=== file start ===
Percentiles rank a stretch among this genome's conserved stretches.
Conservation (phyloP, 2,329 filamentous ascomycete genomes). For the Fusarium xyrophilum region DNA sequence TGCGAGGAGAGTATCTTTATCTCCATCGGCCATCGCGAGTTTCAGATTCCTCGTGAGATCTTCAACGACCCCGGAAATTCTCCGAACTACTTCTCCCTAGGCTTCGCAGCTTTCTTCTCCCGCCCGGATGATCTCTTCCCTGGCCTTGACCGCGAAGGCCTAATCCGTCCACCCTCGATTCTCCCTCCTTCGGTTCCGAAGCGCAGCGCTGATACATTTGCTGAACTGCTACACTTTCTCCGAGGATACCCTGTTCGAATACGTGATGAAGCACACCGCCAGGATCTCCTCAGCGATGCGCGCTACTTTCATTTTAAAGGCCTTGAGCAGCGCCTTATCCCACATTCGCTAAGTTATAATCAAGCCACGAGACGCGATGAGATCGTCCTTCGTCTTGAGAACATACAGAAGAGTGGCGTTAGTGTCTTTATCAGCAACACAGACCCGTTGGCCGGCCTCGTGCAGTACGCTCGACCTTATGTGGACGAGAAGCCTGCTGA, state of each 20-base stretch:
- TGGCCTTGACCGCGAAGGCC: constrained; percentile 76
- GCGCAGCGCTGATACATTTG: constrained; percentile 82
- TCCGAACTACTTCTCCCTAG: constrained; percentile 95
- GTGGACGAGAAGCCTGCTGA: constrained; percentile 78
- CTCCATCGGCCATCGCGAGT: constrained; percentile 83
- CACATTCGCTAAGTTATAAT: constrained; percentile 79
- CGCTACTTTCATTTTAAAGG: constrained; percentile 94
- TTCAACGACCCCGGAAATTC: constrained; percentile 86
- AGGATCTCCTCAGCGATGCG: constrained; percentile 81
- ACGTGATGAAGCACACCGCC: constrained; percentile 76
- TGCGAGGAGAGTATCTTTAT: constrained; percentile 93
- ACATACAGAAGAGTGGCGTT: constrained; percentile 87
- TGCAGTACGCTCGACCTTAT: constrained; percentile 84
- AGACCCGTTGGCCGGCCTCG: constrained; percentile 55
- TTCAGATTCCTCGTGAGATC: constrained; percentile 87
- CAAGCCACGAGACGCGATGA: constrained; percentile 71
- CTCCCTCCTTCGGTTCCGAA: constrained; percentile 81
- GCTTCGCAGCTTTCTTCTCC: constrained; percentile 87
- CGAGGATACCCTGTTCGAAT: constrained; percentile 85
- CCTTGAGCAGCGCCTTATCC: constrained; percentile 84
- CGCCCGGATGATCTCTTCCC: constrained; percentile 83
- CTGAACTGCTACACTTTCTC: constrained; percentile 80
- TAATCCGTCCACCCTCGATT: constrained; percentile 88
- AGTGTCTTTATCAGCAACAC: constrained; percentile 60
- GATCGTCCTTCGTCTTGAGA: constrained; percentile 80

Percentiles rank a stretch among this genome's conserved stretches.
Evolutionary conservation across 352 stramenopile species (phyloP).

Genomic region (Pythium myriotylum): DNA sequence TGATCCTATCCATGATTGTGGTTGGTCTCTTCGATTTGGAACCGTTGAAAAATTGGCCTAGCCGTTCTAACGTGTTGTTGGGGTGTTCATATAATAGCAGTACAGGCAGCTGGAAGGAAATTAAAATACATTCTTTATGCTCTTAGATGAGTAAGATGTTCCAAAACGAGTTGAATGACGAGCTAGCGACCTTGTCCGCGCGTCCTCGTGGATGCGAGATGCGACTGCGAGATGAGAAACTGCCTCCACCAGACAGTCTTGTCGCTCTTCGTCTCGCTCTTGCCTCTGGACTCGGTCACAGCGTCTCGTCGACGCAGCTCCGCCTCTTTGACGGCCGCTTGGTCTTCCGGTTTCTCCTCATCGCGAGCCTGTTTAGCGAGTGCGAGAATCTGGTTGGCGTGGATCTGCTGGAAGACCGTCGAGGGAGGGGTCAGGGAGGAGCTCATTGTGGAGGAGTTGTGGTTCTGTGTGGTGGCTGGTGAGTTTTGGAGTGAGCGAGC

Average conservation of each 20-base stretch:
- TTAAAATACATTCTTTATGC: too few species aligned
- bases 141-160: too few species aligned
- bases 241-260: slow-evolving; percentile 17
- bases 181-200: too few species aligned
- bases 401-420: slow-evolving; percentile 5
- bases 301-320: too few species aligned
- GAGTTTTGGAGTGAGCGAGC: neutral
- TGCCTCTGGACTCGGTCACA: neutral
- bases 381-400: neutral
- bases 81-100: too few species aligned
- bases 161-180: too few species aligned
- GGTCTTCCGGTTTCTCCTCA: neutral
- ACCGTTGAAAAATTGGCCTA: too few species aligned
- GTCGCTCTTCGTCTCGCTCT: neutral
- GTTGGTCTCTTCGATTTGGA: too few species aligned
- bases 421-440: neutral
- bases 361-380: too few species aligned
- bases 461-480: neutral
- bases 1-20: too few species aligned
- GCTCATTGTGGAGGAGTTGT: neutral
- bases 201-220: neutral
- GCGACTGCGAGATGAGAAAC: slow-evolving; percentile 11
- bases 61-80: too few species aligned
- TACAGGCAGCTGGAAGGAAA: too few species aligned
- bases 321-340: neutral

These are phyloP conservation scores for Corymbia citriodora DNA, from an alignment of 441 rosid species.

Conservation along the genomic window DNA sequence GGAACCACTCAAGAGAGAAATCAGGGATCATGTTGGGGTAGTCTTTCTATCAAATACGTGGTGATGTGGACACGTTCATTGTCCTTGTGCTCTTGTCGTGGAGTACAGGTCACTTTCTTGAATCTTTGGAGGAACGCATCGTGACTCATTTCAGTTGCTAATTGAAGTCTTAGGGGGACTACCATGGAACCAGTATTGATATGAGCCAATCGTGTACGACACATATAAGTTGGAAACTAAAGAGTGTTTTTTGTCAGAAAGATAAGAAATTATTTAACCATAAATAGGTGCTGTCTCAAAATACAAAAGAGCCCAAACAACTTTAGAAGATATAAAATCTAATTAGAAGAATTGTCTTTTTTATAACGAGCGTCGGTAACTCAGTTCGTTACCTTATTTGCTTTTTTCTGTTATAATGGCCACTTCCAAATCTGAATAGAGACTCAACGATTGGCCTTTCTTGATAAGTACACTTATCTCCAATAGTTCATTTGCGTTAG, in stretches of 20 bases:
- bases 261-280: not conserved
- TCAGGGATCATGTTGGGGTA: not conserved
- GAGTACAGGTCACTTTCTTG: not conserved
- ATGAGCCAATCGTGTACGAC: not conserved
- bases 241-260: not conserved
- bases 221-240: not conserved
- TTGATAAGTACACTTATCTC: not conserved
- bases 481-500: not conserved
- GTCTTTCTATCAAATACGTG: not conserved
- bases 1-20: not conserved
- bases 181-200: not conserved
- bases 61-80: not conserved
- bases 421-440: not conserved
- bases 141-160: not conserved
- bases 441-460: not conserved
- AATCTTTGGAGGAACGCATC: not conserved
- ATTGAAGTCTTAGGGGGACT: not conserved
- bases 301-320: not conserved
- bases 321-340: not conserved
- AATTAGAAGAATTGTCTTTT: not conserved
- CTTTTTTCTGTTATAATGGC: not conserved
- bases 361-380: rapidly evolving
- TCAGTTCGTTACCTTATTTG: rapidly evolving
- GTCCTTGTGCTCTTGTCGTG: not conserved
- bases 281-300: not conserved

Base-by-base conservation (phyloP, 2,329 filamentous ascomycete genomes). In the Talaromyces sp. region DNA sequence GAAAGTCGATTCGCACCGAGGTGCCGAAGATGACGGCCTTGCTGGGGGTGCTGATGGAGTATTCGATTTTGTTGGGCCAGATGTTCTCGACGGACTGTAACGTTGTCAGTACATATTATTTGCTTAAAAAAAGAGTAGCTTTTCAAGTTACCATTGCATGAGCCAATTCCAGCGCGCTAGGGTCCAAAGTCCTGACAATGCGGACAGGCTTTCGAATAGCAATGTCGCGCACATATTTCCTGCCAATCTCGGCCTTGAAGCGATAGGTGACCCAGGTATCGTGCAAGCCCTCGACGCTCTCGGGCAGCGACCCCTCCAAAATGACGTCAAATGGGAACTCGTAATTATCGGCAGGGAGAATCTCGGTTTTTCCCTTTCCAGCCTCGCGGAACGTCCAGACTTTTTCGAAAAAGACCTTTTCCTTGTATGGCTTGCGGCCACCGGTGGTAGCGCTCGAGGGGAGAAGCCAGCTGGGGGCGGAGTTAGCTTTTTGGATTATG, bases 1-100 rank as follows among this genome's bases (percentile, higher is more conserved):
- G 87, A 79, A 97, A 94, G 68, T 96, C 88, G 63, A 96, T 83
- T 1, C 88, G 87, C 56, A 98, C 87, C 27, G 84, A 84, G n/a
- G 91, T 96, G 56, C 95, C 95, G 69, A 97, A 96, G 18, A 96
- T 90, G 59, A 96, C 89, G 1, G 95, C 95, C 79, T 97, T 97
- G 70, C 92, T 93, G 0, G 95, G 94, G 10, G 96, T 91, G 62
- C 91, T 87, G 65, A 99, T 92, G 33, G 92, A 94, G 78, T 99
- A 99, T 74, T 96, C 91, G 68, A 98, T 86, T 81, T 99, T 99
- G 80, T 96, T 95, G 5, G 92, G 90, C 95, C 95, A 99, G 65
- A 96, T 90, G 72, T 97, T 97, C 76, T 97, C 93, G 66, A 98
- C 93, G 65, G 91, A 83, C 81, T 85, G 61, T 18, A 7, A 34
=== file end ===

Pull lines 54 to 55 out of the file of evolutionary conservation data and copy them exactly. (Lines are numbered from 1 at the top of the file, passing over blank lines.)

- bases 61-80: too few species aligned
- TACAGGCAGCTGGAAGGAAA: too few species aligned